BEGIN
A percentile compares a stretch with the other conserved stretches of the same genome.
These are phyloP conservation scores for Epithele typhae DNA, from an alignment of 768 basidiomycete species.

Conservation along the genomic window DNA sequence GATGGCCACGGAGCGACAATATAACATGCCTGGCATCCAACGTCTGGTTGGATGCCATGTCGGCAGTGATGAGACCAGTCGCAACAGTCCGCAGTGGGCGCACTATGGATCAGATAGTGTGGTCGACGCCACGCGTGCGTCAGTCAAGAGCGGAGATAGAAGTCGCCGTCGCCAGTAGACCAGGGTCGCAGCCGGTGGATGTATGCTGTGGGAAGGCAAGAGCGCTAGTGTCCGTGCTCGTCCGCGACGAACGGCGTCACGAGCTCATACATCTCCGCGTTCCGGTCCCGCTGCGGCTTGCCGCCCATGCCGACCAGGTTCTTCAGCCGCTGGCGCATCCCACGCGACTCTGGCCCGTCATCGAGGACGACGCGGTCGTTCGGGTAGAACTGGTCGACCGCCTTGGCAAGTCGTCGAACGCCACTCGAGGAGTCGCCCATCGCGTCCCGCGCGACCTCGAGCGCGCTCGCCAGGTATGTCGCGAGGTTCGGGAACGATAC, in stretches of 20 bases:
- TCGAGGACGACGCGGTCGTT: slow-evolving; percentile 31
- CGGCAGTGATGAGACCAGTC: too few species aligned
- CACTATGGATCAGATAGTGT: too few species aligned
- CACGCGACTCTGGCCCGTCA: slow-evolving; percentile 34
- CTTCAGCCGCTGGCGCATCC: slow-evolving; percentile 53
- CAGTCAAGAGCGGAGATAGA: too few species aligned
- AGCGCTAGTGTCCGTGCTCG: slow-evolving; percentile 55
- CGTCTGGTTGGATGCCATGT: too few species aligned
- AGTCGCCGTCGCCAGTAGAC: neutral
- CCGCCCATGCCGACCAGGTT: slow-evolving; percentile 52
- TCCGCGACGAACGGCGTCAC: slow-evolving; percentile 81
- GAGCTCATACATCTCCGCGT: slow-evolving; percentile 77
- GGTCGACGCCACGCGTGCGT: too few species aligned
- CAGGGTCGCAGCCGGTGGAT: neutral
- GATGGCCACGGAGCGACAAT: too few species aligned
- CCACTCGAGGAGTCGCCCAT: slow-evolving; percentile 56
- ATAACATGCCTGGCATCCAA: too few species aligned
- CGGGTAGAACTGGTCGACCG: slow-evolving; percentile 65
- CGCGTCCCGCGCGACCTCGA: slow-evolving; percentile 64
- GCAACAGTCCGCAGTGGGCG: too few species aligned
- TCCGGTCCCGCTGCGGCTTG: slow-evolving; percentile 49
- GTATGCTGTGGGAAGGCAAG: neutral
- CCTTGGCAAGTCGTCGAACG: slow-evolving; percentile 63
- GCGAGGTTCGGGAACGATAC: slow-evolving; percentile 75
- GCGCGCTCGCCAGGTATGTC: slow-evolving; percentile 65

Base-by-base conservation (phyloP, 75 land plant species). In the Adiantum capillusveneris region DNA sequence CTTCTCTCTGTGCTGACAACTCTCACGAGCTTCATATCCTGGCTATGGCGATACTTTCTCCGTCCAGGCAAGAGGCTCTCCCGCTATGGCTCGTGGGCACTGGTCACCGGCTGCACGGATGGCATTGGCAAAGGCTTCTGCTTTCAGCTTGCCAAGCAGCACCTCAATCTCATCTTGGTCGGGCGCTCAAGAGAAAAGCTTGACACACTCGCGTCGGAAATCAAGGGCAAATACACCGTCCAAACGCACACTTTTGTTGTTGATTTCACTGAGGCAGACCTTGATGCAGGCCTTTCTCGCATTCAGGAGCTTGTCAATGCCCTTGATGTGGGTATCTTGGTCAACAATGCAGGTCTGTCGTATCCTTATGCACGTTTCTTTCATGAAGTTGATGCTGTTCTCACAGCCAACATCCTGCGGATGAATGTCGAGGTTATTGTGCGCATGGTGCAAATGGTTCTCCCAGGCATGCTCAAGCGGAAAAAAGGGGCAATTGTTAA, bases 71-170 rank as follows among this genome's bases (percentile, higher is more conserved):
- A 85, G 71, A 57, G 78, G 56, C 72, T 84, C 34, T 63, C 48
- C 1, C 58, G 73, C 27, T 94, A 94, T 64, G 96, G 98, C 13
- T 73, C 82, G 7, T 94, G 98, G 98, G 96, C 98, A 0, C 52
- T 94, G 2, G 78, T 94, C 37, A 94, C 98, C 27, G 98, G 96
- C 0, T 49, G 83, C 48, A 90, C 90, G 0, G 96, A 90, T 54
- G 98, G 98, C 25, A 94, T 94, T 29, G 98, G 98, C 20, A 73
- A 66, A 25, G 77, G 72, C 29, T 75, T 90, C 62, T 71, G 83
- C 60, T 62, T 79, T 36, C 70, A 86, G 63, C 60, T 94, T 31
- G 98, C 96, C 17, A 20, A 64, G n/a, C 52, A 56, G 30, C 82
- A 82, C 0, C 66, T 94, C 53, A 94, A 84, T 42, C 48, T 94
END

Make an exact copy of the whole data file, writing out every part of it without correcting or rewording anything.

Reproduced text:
A percentile compares a stretch with the other conserved stretches of the same genome.
These are phyloP conservation scores for Epithele typhae DNA, from an alignment of 768 basidiomycete species.

Conservation along the genomic window DNA sequence GATGGCCACGGAGCGACAATATAACATGCCTGGCATCCAACGTCTGGTTGGATGCCATGTCGGCAGTGATGAGACCAGTCGCAACAGTCCGCAGTGGGCGCACTATGGATCAGATAGTGTGGTCGACGCCACGCGTGCGTCAGTCAAGAGCGGAGATAGAAGTCGCCGTCGCCAGTAGACCAGGGTCGCAGCCGGTGGATGTATGCTGTGGGAAGGCAAGAGCGCTAGTGTCCGTGCTCGTCCGCGACGAACGGCGTCACGAGCTCATACATCTCCGCGTTCCGGTCCCGCTGCGGCTTGCCGCCCATGCCGACCAGGTTCTTCAGCCGCTGGCGCATCCCACGCGACTCTGGCCCGTCATCGAGGACGACGCGGTCGTTCGGGTAGAACTGGTCGACCGCCTTGGCAAGTCGTCGAACGCCACTCGAGGAGTCGCCCATCGCGTCCCGCGCGACCTCGAGCGCGCTCGCCAGGTATGTCGCGAGGTTCGGGAACGATAC, in stretches of 20 bases:
- TCGAGGACGACGCGGTCGTT: slow-evolving; percentile 31
- CGGCAGTGATGAGACCAGTC: too few species aligned
- CACTATGGATCAGATAGTGT: too few species aligned
- CACGCGACTCTGGCCCGTCA: slow-evolving; percentile 34
- CTTCAGCCGCTGGCGCATCC: slow-evolving; percentile 53
- CAGTCAAGAGCGGAGATAGA: too few species aligned
- AGCGCTAGTGTCCGTGCTCG: slow-evolving; percentile 55
- CGTCTGGTTGGATGCCATGT: too few species aligned
- AGTCGCCGTCGCCAGTAGAC: neutral
- CCGCCCATGCCGACCAGGTT: slow-evolving; percentile 52
- TCCGCGACGAACGGCGTCAC: slow-evolving; percentile 81
- GAGCTCATACATCTCCGCGT: slow-evolving; percentile 77
- GGTCGACGCCACGCGTGCGT: too few species aligned
- CAGGGTCGCAGCCGGTGGAT: neutral
- GATGGCCACGGAGCGACAAT: too few species aligned
- CCACTCGAGGAGTCGCCCAT: slow-evolving; percentile 56
- ATAACATGCCTGGCATCCAA: too few species aligned
- CGGGTAGAACTGGTCGACCG: slow-evolving; percentile 65
- CGCGTCCCGCGCGACCTCGA: slow-evolving; percentile 64
- GCAACAGTCCGCAGTGGGCG: too few species aligned
- TCCGGTCCCGCTGCGGCTTG: slow-evolving; percentile 49
- GTATGCTGTGGGAAGGCAAG: neutral
- CCTTGGCAAGTCGTCGAACG: slow-evolving; percentile 63
- GCGAGGTTCGGGAACGATAC: slow-evolving; percentile 75
- GCGCGCTCGCCAGGTATGTC: slow-evolving; percentile 65

Base-by-base conservation (phyloP, 75 land plant species). In the Adiantum capillusveneris region DNA sequence CTTCTCTCTGTGCTGACAACTCTCACGAGCTTCATATCCTGGCTATGGCGATACTTTCTCCGTCCAGGCAAGAGGCTCTCCCGCTATGGCTCGTGGGCACTGGTCACCGGCTGCACGGATGGCATTGGCAAAGGCTTCTGCTTTCAGCTTGCCAAGCAGCACCTCAATCTCATCTTGGTCGGGCGCTCAAGAGAAAAGCTTGACACACTCGCGTCGGAAATCAAGGGCAAATACACCGTCCAAACGCACACTTTTGTTGTTGATTTCACTGAGGCAGACCTTGATGCAGGCCTTTCTCGCATTCAGGAGCTTGTCAATGCCCTTGATGTGGGTATCTTGGTCAACAATGCAGGTCTGTCGTATCCTTATGCACGTTTCTTTCATGAAGTTGATGCTGTTCTCACAGCCAACATCCTGCGGATGAATGTCGAGGTTATTGTGCGCATGGTGCAAATGGTTCTCCCAGGCATGCTCAAGCGGAAAAAAGGGGCAATTGTTAA, bases 71-170 rank as follows among this genome's bases (percentile, higher is more conserved):
- A 85, G 71, A 57, G 78, G 56, C 72, T 84, C 34, T 63, C 48
- C 1, C 58, G 73, C 27, T 94, A 94, T 64, G 96, G 98, C 13
- T 73, C 82, G 7, T 94, G 98, G 98, G 96, C 98, A 0, C 52
- T 94, G 2, G 78, T 94, C 37, A 94, C 98, C 27, G 98, G 96
- C 0, T 49, G 83, C 48, A 90, C 90, G 0, G 96, A 90, T 54
- G 98, G 98, C 25, A 94, T 94, T 29, G 98, G 98, C 20, A 73
- A 66, A 25, G 77, G 72, C 29, T 75, T 90, C 62, T 71, G 83
- C 60, T 62, T 79, T 36, C 70, A 86, G 63, C 60, T 94, T 31
- G 98, C 96, C 17, A 20, A 64, G n/a, C 52, A 56, G 30, C 82
- A 82, C 0, C 66, T 94, C 53, A 94, A 84, T 42, C 48, T 94